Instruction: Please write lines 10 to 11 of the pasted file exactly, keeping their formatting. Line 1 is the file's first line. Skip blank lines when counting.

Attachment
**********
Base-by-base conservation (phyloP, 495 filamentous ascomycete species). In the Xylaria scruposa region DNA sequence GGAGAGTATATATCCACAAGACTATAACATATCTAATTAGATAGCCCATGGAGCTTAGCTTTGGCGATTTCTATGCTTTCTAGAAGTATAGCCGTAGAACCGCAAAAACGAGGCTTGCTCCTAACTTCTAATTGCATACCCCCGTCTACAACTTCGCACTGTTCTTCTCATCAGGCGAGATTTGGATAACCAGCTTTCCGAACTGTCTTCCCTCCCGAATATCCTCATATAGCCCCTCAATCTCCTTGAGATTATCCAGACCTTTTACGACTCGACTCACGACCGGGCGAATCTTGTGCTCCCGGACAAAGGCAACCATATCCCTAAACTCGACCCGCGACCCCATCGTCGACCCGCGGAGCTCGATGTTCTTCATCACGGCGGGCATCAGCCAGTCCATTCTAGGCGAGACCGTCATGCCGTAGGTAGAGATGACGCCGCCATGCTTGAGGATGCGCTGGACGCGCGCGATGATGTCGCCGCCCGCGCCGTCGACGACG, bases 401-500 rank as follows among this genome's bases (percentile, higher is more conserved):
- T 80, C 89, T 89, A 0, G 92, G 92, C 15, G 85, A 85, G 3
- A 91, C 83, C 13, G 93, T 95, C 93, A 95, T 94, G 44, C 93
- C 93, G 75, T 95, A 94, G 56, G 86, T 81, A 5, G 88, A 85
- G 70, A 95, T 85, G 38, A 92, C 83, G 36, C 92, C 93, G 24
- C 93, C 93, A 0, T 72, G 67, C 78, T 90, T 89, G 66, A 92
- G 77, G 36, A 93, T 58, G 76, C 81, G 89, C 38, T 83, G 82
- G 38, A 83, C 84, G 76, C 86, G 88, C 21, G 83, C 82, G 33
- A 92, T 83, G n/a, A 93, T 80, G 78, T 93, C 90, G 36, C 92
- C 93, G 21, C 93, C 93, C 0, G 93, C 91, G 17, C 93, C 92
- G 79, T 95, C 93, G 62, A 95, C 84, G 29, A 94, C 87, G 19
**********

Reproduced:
- C 93, G 21, C 93, C 93, C 0, G 93, C 91, G 17, C 93, C 92
- G 79, T 95, C 93, G 62, A 95, C 84, G 29, A 94, C 87, G 19